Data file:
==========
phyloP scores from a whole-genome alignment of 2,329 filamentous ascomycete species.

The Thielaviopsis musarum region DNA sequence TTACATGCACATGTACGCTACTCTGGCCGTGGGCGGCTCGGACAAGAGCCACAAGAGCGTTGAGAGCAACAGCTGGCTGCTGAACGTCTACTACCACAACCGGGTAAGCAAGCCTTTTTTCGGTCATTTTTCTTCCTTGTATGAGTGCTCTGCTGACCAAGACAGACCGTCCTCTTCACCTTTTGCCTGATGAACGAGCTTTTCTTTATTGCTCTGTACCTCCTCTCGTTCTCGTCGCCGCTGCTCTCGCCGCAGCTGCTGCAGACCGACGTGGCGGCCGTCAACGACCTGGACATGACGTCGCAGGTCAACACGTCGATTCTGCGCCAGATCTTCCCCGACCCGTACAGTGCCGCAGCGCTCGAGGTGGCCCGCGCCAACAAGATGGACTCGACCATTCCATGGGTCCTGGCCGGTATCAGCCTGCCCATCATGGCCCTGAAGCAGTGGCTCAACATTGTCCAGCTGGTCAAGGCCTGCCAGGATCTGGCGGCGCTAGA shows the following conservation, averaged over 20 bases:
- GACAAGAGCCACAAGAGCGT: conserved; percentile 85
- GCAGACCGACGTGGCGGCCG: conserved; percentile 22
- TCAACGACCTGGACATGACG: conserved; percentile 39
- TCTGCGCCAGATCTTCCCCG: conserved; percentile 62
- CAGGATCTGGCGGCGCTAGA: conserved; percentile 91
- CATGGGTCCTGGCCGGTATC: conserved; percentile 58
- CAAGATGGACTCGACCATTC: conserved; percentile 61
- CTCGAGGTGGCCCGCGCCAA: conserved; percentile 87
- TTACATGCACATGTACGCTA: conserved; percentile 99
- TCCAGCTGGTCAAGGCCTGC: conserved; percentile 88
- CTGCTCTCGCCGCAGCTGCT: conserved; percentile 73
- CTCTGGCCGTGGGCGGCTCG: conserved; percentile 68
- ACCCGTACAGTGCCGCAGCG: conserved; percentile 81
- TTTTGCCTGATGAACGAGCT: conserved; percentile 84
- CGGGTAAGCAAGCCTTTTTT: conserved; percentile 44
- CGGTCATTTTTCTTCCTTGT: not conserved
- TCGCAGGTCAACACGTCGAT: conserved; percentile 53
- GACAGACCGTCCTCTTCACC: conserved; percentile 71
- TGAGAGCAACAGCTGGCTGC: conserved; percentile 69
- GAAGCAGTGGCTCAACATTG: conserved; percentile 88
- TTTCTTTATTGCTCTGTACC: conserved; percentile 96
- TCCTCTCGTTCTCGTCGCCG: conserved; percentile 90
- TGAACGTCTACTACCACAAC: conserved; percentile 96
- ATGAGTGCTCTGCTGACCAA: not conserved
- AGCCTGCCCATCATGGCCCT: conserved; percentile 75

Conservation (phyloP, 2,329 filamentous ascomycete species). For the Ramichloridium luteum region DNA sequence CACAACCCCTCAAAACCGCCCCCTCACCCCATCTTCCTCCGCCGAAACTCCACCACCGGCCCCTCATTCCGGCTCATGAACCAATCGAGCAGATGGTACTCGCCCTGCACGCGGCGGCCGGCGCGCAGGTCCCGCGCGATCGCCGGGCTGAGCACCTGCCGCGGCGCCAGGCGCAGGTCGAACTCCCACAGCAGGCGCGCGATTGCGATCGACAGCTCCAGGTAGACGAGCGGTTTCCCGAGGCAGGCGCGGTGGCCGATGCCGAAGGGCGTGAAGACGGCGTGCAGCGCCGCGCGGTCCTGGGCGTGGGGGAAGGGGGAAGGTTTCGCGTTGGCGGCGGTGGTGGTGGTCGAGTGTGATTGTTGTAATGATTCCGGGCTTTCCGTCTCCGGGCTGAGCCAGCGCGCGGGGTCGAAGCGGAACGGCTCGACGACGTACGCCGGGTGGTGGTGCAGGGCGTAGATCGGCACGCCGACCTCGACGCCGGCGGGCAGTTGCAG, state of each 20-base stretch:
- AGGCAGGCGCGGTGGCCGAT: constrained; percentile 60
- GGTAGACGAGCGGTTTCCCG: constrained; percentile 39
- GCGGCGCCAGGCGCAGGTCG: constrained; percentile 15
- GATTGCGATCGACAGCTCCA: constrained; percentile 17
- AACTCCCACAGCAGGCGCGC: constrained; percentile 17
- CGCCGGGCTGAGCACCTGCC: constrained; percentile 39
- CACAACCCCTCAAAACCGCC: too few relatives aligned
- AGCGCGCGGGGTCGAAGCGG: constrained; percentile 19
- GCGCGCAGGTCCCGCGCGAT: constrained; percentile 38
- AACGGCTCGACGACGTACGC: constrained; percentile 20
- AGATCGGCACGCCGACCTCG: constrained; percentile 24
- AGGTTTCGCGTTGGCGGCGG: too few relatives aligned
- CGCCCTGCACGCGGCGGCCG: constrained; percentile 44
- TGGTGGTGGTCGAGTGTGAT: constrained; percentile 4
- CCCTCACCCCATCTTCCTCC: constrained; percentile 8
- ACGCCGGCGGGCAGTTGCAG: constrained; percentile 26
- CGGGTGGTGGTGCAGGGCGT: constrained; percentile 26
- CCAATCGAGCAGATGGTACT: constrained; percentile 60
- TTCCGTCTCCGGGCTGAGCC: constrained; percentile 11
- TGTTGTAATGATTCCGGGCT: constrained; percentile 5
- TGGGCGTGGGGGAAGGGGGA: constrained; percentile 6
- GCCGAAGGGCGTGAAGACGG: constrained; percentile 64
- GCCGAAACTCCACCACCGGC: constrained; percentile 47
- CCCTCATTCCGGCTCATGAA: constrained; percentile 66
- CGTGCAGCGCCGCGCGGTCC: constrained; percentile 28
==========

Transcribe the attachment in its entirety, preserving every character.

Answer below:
phyloP scores from a whole-genome alignment of 2,329 filamentous ascomycete species.

The Thielaviopsis musarum region DNA sequence TTACATGCACATGTACGCTACTCTGGCCGTGGGCGGCTCGGACAAGAGCCACAAGAGCGTTGAGAGCAACAGCTGGCTGCTGAACGTCTACTACCACAACCGGGTAAGCAAGCCTTTTTTCGGTCATTTTTCTTCCTTGTATGAGTGCTCTGCTGACCAAGACAGACCGTCCTCTTCACCTTTTGCCTGATGAACGAGCTTTTCTTTATTGCTCTGTACCTCCTCTCGTTCTCGTCGCCGCTGCTCTCGCCGCAGCTGCTGCAGACCGACGTGGCGGCCGTCAACGACCTGGACATGACGTCGCAGGTCAACACGTCGATTCTGCGCCAGATCTTCCCCGACCCGTACAGTGCCGCAGCGCTCGAGGTGGCCCGCGCCAACAAGATGGACTCGACCATTCCATGGGTCCTGGCCGGTATCAGCCTGCCCATCATGGCCCTGAAGCAGTGGCTCAACATTGTCCAGCTGGTCAAGGCCTGCCAGGATCTGGCGGCGCTAGA shows the following conservation, averaged over 20 bases:
- GACAAGAGCCACAAGAGCGT: conserved; percentile 85
- GCAGACCGACGTGGCGGCCG: conserved; percentile 22
- TCAACGACCTGGACATGACG: conserved; percentile 39
- TCTGCGCCAGATCTTCCCCG: conserved; percentile 62
- CAGGATCTGGCGGCGCTAGA: conserved; percentile 91
- CATGGGTCCTGGCCGGTATC: conserved; percentile 58
- CAAGATGGACTCGACCATTC: conserved; percentile 61
- CTCGAGGTGGCCCGCGCCAA: conserved; percentile 87
- TTACATGCACATGTACGCTA: conserved; percentile 99
- TCCAGCTGGTCAAGGCCTGC: conserved; percentile 88
- CTGCTCTCGCCGCAGCTGCT: conserved; percentile 73
- CTCTGGCCGTGGGCGGCTCG: conserved; percentile 68
- ACCCGTACAGTGCCGCAGCG: conserved; percentile 81
- TTTTGCCTGATGAACGAGCT: conserved; percentile 84
- CGGGTAAGCAAGCCTTTTTT: conserved; percentile 44
- CGGTCATTTTTCTTCCTTGT: not conserved
- TCGCAGGTCAACACGTCGAT: conserved; percentile 53
- GACAGACCGTCCTCTTCACC: conserved; percentile 71
- TGAGAGCAACAGCTGGCTGC: conserved; percentile 69
- GAAGCAGTGGCTCAACATTG: conserved; percentile 88
- TTTCTTTATTGCTCTGTACC: conserved; percentile 96
- TCCTCTCGTTCTCGTCGCCG: conserved; percentile 90
- TGAACGTCTACTACCACAAC: conserved; percentile 96
- ATGAGTGCTCTGCTGACCAA: not conserved
- AGCCTGCCCATCATGGCCCT: conserved; percentile 75

Conservation (phyloP, 2,329 filamentous ascomycete species). For the Ramichloridium luteum region DNA sequence CACAACCCCTCAAAACCGCCCCCTCACCCCATCTTCCTCCGCCGAAACTCCACCACCGGCCCCTCATTCCGGCTCATGAACCAATCGAGCAGATGGTACTCGCCCTGCACGCGGCGGCCGGCGCGCAGGTCCCGCGCGATCGCCGGGCTGAGCACCTGCCGCGGCGCCAGGCGCAGGTCGAACTCCCACAGCAGGCGCGCGATTGCGATCGACAGCTCCAGGTAGACGAGCGGTTTCCCGAGGCAGGCGCGGTGGCCGATGCCGAAGGGCGTGAAGACGGCGTGCAGCGCCGCGCGGTCCTGGGCGTGGGGGAAGGGGGAAGGTTTCGCGTTGGCGGCGGTGGTGGTGGTCGAGTGTGATTGTTGTAATGATTCCGGGCTTTCCGTCTCCGGGCTGAGCCAGCGCGCGGGGTCGAAGCGGAACGGCTCGACGACGTACGCCGGGTGGTGGTGCAGGGCGTAGATCGGCACGCCGACCTCGACGCCGGCGGGCAGTTGCAG, state of each 20-base stretch:
- AGGCAGGCGCGGTGGCCGAT: constrained; percentile 60
- GGTAGACGAGCGGTTTCCCG: constrained; percentile 39
- GCGGCGCCAGGCGCAGGTCG: constrained; percentile 15
- GATTGCGATCGACAGCTCCA: constrained; percentile 17
- AACTCCCACAGCAGGCGCGC: constrained; percentile 17
- CGCCGGGCTGAGCACCTGCC: constrained; percentile 39
- CACAACCCCTCAAAACCGCC: too few relatives aligned
- AGCGCGCGGGGTCGAAGCGG: constrained; percentile 19
- GCGCGCAGGTCCCGCGCGAT: constrained; percentile 38
- AACGGCTCGACGACGTACGC: constrained; percentile 20
- AGATCGGCACGCCGACCTCG: constrained; percentile 24
- AGGTTTCGCGTTGGCGGCGG: too few relatives aligned
- CGCCCTGCACGCGGCGGCCG: constrained; percentile 44
- TGGTGGTGGTCGAGTGTGAT: constrained; percentile 4
- CCCTCACCCCATCTTCCTCC: constrained; percentile 8
- ACGCCGGCGGGCAGTTGCAG: constrained; percentile 26
- CGGGTGGTGGTGCAGGGCGT: constrained; percentile 26
- CCAATCGAGCAGATGGTACT: constrained; percentile 60
- TTCCGTCTCCGGGCTGAGCC: constrained; percentile 11
- TGTTGTAATGATTCCGGGCT: constrained; percentile 5
- TGGGCGTGGGGGAAGGGGGA: constrained; percentile 6
- GCCGAAGGGCGTGAAGACGG: constrained; percentile 64
- GCCGAAACTCCACCACCGGC: constrained; percentile 47
- CCCTCATTCCGGCTCATGAA: constrained; percentile 66
- CGTGCAGCGCCGCGCGGTCC: constrained; percentile 28